With four weeks of data to pull from, the week four waiver wire list is our longest yet. From here on out we'll likely start to shorten this list.
QB Terrelle Pryor, Ohio State (68% availability) - Pryor had a nice little debut as the Buckeyes' starter, throwing for four touchdowns on only 16 pass attempts. Pryor probably only has availability in non-keeper leagues.
QB Tim Hiller, Western Michigan (62% availability) - Hiller already has 15 touchdowns on the year (one rushing) and he is sure to add to that total with Temple up next.
QB Omar Clayton, UNLV (no data available) - Four more touchdowns this week for Omar. He looks like a good start the next two weeks versus Nevada and Colorado State. After that you have bye weeks, TCU and BYU to contend with.
RB MiQual Lewis, Ball State (57% availability - With Dante Love likely done for the season, will Ball State lean more on Lewis? Nate Davis is still going to be a focal point, but Lewis is providing the Cardinals with a legitimate threat on the ground. Lewis has 57 carries over 300 yards rushing and six touchdowns in the last two games.
RB Rodney Stewart, Colorado - Projecting Rodney Stewart's fantasy value is a bit of a daunting task. Those that saw him run last Thursday night against West Virginia, however, won't question his ability. The 2-star recruit out of Columbus, Ohio is clearly the best running back on the Buff's roster. At minimum, this is not good news for Darrell Scott owners.
RB Jared Hawkins, Vanderbilt (87% availability) - He's not going to blow you away with mega fantasy production, but a consitent running back is always a good thing when trying to plug holes. Hawkins has touchdowns in four straight games. As long as Jeff Jennings (shoulder) is out of the picture, Hawkins should continue to produce.
RB Graig Cooper, Miami(63% availability) - Cooper was one of our sleeper running backs week four and unlike fellow sleeper Davin Meggett, he did not disappoint. Cooper has some wheels and if the Miami offense can find its stride Cooper will be a force. With Jarravis James (ankle) out the next two weeks, Cooper should see most of the carries.
RB Ontario Sneed, Central Michigan (88% availability) - He's not seeing a heavy workload but he does have back-to-back two touchdown games. Sneed can get it done on the ground and through the air. Good filler running back that can get you some surprise production.
RB Greg Little, North Carolina (58% availability) - Not a huge day for Little, but I still believe the Tar Heels will start to feed their workhorse more and more as the season goes on.
RB Darren Evans, Virginia Tech (no data available) - Second straight week Evans has led the Hokies in carries and yardage. Still not ready to commit just yet, but clearly one to watch.
RB Darius Marshall, Marshall (79% availability) - 92 carries on the year is nice to see. Dates with West Virginia and Cincinnati.not so much. Still, he's one to keep an eye once Marshall gets back into conference play.
RB Jay Finley, Baylor (80% availability) - A watch lister last week and after two weeks of watching him bust long runs up the gut we are deeming him fantasy worthy as an RB3. With defenses concentrating on Griffin and bubble screens, Finley can get chunk yardage up the middle. He's not an every week starter, but if the matchup is right he could provide some backup relief.
RB DeLeon Eskridge, Minnesota (no data available) - We are still not sold on the Gophers' running backs as a whole, but there is no denying Eskridge's numbers. If you like him, grab him. We want to see what he can do against Big Ten defenses before we are sold. He's still worth a pickup before someone else does.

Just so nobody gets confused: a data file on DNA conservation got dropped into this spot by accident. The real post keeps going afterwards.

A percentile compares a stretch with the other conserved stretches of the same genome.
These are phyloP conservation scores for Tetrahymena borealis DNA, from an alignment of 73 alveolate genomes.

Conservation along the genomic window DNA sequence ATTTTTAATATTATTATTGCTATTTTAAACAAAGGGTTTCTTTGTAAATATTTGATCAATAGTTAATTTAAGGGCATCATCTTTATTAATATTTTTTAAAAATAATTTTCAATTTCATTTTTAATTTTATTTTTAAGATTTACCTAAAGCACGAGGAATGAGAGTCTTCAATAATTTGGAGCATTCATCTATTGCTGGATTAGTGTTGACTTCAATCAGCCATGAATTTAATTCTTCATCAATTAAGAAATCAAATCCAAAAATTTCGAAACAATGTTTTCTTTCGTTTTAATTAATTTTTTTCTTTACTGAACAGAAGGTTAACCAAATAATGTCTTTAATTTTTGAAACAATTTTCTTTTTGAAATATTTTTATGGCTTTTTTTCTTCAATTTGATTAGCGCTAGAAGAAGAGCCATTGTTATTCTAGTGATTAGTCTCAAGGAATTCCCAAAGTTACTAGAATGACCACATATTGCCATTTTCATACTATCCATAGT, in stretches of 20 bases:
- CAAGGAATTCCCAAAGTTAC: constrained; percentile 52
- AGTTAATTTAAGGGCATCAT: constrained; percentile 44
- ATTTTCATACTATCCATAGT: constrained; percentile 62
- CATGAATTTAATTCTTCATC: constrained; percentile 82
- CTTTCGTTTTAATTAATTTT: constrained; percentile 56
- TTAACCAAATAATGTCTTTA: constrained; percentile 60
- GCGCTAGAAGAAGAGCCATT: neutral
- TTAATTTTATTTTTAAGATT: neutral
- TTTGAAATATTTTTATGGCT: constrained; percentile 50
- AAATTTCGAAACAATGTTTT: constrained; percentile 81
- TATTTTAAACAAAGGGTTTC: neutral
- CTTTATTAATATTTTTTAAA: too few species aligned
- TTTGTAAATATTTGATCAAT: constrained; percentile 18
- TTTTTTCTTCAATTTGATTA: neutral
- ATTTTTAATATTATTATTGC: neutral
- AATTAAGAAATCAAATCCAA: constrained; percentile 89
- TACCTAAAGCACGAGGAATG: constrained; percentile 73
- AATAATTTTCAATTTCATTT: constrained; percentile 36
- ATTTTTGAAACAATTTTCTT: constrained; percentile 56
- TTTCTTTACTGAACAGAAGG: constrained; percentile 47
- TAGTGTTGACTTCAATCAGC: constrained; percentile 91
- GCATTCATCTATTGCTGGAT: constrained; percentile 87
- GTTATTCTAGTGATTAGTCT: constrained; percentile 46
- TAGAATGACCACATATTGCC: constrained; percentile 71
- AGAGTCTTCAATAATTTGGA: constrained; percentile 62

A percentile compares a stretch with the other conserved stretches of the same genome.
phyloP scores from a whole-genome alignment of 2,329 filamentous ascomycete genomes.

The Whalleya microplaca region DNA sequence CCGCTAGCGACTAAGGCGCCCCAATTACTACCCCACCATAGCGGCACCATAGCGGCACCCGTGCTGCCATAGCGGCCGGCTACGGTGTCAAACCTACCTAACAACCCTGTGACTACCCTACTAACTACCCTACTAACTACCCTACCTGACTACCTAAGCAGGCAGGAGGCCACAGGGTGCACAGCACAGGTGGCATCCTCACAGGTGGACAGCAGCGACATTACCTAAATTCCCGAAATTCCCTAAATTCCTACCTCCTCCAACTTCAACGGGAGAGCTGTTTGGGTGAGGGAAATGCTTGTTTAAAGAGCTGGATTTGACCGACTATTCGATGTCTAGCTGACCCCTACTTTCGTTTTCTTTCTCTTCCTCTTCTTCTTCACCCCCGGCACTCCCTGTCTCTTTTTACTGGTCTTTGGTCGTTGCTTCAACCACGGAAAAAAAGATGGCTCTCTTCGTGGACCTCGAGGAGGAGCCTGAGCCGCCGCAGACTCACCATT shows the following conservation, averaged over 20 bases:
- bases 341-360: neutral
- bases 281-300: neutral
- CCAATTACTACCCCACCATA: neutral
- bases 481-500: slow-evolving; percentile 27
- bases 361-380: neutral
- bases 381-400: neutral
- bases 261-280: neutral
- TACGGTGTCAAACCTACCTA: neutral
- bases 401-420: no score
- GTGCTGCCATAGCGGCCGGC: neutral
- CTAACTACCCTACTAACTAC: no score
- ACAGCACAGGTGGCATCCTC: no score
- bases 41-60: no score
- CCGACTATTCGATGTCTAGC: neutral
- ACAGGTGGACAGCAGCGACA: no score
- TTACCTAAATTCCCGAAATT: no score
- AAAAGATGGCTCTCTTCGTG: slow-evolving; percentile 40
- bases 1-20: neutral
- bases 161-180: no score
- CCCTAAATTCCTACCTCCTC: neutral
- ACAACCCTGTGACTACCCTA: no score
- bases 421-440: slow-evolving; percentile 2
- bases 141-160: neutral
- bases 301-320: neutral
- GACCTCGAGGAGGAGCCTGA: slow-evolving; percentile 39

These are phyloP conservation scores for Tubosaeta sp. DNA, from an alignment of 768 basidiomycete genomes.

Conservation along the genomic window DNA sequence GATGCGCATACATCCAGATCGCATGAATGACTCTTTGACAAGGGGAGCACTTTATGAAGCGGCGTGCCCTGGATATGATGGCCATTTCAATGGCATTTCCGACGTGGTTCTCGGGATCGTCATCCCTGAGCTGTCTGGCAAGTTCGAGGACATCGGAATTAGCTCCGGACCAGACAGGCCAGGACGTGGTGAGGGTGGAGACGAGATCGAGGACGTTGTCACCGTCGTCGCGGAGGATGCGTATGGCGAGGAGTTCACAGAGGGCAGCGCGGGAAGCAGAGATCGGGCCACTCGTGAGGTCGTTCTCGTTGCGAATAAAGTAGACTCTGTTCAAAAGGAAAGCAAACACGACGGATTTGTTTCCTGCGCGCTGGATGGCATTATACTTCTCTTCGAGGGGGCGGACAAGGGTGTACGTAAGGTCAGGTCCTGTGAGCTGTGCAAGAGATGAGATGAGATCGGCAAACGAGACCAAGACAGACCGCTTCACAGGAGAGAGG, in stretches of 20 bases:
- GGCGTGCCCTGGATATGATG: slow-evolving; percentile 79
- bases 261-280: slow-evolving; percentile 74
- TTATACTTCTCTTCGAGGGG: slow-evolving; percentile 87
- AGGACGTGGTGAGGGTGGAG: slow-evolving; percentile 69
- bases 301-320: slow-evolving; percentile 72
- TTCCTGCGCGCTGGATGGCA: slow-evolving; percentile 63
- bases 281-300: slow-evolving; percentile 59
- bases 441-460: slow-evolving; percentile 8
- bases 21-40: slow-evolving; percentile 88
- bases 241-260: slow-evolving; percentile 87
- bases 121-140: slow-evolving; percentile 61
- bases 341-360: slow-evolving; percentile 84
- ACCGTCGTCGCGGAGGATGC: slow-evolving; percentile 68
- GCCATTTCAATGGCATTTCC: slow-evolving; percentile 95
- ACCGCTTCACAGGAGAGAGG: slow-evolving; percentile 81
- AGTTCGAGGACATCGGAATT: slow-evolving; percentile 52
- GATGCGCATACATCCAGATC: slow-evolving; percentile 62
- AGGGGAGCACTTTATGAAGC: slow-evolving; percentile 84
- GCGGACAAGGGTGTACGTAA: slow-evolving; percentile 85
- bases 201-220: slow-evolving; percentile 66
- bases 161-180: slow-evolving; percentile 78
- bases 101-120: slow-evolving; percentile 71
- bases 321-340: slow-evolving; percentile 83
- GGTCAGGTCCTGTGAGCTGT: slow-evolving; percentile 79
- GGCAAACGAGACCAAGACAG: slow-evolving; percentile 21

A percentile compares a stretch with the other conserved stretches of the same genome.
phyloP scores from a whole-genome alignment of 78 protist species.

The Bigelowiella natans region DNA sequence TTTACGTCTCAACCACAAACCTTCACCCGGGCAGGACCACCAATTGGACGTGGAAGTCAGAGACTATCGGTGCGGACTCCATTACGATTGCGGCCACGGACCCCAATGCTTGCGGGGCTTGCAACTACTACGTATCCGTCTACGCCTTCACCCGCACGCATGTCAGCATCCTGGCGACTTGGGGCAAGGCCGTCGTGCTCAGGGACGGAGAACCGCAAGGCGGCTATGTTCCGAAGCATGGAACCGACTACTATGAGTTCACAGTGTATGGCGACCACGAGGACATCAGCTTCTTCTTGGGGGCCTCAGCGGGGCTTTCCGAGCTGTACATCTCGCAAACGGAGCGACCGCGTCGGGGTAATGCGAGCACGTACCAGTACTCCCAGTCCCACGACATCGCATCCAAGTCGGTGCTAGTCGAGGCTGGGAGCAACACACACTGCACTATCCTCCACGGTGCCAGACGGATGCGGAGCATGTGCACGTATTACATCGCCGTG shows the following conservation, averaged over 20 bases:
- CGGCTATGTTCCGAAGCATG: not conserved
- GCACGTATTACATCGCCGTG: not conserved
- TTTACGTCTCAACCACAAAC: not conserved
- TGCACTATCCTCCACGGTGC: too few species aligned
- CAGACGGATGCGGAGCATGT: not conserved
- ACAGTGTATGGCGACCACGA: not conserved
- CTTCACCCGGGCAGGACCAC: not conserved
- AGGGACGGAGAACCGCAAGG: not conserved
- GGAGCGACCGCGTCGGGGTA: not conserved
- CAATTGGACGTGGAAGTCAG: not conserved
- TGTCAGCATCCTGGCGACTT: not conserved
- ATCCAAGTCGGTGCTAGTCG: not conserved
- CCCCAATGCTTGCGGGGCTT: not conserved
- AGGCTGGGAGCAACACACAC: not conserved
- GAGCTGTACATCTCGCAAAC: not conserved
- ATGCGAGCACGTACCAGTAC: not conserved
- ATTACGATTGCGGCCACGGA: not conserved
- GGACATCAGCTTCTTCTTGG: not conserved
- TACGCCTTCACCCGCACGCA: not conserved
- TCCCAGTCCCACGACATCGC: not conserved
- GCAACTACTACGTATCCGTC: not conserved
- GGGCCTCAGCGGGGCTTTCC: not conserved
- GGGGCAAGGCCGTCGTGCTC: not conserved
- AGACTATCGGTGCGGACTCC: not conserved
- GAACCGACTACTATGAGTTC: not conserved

WR Brandon Banks, Kansas State (68% availability) - We can't ignore Banks any longer. He is currently out shining Deon Murphy. Look for both to see plenty of catches going forward as Kansas State has zero run game.
WR Brandon LaFell, LSU (47% availability) - Despite all of the reported quarterback problems, LaFell has three touchdowns on the year. A decent WR3 option.
WR Tyron Carrier, L.J Castile, Houston (50% availability) - After taking a week off from the scoring column, Carrier and Castile once again found the end zone. Houston is spreading the ball around pretty good so no one receiver is turning out to be the go to guy (except tight end/slot receiver Mark Hafner). With continued touchdown production, Carrier and Castile are at least serviceable.
WR Naamen Roosevelt, Buffalo (56% availability) -Week three looked to be a bit of a fluke after catching a long hail marry pass for a touchdown. Roosevelt added nine more catches last week and if running back James Starks is out again this week, the passing game will have to be on versus Central Michigan.
WR Damaris Johnson, Tulsa (no data available) - With all the wide receiving weapons at Tulsa, quarterback David Johnson honed in on the freshman Johnson for three scores. Now the question: is he a one week wonder or not?
WR Slick Shelley, Tulsa no data available) - Who's Slick Shelley? A Tulsa WR with a sweet name. Next week he'll look to build upon a 6-129-2 performance against Central Arkansas. Now the question: is he a one week wonder or not?
WR Jerrel Jernigan, Troy (no data available) - Eight catches and a score in each of the past two games. The most recent coming against Ohio State.I heard they used to be pretty good.
TE Ed Dickson, Oregon (77% availability) - With quarterback issues sure to linger all year for the Ducks, the big fella should get plenty of looks from his young quarterbacks.
Others to Watch
QB Hunter Cantwell, Louisville
QB Darron Thomas, Oregon
QB Kellen Moore, Boise State
QB Tom Brandstetter, Fresno State
QB Jamie Hampton, Troy
QB Corey Leonard, Arkansas State
QB Joe Webb, UAB
QB Jerrod Johnson, Texas A&M
QB Jay Thomas II, UTEP
RB Eric Kettani, Navy
RB Vic Anderson, Louisville
RB Jourdan Brooks, Rutgers
RB Terrence Blevin, Eastern Michigan
RB Cody Johnson, Texas
RB Morgan Williams, Toledo
RB Terrence Blevins, Eastern Michigan
WR/RB Jock Sanders, West Virginia
WR Marcus Anderson, New Mexico State
WR Shane Morales, Oregon State
WR Brandon Robinson, Boston College
WR David Richmond, San Jose State
WR Slick Shelley, Tulsa
WR R.J. Sumrall, Iowa State
WR Dwayne Harris, ECU
WR Kendall Wright, Baylor
WR Jeffrey Fuller, Texas A&M
TE Justin Akers, Baylor
TE David Johnson, Arkansas St.
TE John Allen, Toledo
TE Jeffrey Anderson, UAB